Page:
At Kohl's, you must be 60 to qualify for the weekly senior discount every Wednesday. At Belk and Stein Mart, it's 55 and one day a month. At Beall's Outlets, it's 50 and every Monday. • Why are eligible ages for senior discounts all over the map? • "We lowered our eligibility age to get more customers," explained Conrad Szymanski, president of the 500-store Bradenton-based Beall's Outlets chain. "It turned Mondays from the lightest day of the week into one of the busiest." • Among hotels it's 50 at Wyndham (through AARP), 55 at Best Western, 60 at Choice and 62 at Hilton, Hyatt and Marriott subject to season, location and room availability at that price. • What's so special about 62? • "We evaluate what other brands are offering and consider the average retirement age in local markets around the world," said Dave Horton, global head of Hilton Hotels & Resorts.
For years, merchants and the travel, entertainment and restaurant industries have ladled out a cornucopia of across-the-board 10 to 20 percent discounts to win the loyalty of mature customers. But the rules are getting less and less uniform.
Pressure to lower eligibility age came from AARP, which offers a plethora of discounts to members as young as 50. And as baby boomers begin aging into retirement, marketers and the AARP are rethinking the whole business. Meantime, many discounts issued by airlines, restaurants and retailers are being eased out in favor of deals available to customers of all ages.
"Every time a store lowers the eligibility age they dial down profitability," said Ed Carroll, a former department store chain marketing director. "So many companies are trying to get seniors to turn to other ways of loyalty program discounting that does not cost as much and tells the retailer exactly what offer works and what does not."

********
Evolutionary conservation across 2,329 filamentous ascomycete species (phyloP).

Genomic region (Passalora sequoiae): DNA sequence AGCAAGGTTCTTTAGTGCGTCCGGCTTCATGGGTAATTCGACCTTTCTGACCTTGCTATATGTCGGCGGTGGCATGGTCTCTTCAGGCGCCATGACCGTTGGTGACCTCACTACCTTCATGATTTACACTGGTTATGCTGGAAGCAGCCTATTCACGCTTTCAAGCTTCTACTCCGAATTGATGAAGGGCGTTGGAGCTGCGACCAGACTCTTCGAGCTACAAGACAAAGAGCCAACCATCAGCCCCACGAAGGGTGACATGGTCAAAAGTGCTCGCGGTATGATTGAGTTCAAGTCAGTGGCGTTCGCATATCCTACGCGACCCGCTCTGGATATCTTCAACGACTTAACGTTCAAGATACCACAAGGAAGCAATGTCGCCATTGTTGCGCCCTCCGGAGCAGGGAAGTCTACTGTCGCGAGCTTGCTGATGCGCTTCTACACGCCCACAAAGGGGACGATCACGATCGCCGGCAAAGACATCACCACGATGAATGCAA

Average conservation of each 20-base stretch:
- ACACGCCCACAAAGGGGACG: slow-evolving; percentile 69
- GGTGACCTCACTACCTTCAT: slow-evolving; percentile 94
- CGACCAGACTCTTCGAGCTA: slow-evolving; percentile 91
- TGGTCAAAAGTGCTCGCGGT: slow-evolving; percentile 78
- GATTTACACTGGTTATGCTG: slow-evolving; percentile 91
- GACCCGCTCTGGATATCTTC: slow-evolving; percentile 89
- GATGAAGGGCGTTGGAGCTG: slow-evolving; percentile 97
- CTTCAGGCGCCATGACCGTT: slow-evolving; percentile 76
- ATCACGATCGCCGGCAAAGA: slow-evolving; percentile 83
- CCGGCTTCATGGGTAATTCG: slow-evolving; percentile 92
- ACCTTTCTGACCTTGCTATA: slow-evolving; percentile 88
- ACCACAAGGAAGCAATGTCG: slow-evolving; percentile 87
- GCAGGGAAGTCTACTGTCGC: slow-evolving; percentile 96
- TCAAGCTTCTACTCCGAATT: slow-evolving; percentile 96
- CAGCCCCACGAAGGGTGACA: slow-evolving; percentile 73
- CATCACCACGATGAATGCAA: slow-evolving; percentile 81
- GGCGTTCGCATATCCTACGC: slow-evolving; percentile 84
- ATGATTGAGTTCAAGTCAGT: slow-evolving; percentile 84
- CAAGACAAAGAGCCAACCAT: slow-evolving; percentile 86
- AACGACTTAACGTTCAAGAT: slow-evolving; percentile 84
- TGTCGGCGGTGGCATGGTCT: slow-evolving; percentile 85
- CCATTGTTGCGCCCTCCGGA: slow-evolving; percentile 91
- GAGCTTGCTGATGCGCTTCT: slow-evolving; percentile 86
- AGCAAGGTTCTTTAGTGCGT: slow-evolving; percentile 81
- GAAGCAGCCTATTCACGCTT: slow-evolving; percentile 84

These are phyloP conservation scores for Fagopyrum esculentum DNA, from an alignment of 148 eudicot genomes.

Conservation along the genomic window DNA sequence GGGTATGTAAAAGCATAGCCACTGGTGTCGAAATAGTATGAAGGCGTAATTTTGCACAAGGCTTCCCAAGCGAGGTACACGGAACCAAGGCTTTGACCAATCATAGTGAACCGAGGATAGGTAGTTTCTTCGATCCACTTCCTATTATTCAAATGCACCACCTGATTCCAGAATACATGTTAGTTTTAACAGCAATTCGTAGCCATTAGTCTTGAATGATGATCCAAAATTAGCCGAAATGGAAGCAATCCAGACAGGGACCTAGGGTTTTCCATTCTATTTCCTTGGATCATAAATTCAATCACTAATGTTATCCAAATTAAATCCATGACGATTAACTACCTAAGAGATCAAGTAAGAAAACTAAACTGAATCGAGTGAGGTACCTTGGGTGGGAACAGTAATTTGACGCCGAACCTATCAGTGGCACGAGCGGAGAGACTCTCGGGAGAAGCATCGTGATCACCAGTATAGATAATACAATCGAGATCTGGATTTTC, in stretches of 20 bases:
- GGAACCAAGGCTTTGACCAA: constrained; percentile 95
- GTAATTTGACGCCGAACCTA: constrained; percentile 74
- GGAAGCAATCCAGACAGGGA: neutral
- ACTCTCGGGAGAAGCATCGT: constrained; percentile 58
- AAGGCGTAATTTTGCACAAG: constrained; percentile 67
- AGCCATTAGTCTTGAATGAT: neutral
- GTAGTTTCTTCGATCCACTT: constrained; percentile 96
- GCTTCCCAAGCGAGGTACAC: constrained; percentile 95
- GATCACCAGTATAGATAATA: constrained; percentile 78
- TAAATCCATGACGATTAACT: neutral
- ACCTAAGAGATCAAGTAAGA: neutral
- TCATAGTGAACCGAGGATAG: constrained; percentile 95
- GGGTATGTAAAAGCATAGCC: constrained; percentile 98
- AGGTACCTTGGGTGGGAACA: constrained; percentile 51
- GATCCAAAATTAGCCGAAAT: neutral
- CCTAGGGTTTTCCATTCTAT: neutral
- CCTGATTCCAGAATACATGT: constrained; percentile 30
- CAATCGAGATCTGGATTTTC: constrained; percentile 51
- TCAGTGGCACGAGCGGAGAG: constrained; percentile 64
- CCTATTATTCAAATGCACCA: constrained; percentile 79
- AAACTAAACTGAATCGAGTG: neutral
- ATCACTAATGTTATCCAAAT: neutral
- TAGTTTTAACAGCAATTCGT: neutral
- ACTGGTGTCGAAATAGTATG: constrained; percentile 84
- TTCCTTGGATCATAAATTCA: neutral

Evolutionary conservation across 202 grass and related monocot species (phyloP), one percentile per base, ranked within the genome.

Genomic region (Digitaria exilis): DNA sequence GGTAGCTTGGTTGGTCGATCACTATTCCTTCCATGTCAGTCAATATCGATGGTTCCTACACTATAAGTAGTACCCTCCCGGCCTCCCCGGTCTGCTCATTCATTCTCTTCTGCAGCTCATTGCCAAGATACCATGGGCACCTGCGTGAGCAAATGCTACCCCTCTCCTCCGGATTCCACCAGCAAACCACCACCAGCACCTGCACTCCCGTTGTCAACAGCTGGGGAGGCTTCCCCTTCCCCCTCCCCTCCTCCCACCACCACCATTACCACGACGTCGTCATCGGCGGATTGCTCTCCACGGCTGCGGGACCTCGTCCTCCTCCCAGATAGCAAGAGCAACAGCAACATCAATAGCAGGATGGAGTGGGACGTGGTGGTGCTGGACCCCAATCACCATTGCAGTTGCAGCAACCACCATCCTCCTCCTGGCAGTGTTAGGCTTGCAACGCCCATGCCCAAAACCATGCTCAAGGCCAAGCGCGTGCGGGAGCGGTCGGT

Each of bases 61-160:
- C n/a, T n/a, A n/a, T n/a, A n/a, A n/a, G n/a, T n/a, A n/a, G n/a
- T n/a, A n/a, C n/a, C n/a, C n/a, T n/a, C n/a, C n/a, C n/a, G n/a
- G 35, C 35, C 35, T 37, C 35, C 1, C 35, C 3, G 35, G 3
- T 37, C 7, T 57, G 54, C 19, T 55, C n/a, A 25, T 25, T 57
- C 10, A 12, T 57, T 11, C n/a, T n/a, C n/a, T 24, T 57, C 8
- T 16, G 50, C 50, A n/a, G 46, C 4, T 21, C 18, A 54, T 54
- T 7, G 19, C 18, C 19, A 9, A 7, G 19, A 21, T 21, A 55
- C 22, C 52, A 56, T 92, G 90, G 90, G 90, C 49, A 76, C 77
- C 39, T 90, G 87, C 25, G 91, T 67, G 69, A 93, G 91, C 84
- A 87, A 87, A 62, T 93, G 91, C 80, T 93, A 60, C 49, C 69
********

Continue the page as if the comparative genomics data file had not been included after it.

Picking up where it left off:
Instead of a standard 10 to 15 percent off everything, the currency of loyalty programs is reward points, deeper discounts for a limited time and special offers dealt to most favored customers. In return, the store is getting permission to track everything you buy for one-to-one market pitches or spam.
Senior discounts are no longer permanent.
Applebee's is one of the few $10-and-up big chains left with senior discounts in selected restaurants, although some chains allow a store operator to offer them for competitive reasons. And free coffee is basically a perk of the past. Burger King and McDonald's now charge 85 cents to $1 for senior coffee, depending on the location.
Floridians may be riled to learn that Publix Super Markets offers a 5 percent senior discount on total grocery tabs every Wednesday in four states except retiree-rich Florida. It's to counter three big rivals' senior discounts there.
American and Southwest are the only two major airlines that still offer senior fares to travelers 65 and older, though both airlines sell better deals to the lion's share of all customers through non-refundable fares.
"With planes flying essentially full, the airlines think their prices are already low enough that they don't need another discount," said Rick Seaney, co-founder of farecompare.com, a website for frequent fliers.
It's risky business, because older Americans vote often with their feet and will not be easily weaned off discounts. After all, this age group still controls most of the nation's personal wealth and remains a bulwark of discretionary spending and year-round leisure travel. Retailers who use one-size-fits-all mass market tactics today use senior discounts to bolster weak corners of their business and get repeat shopping trips from the people with the most free time.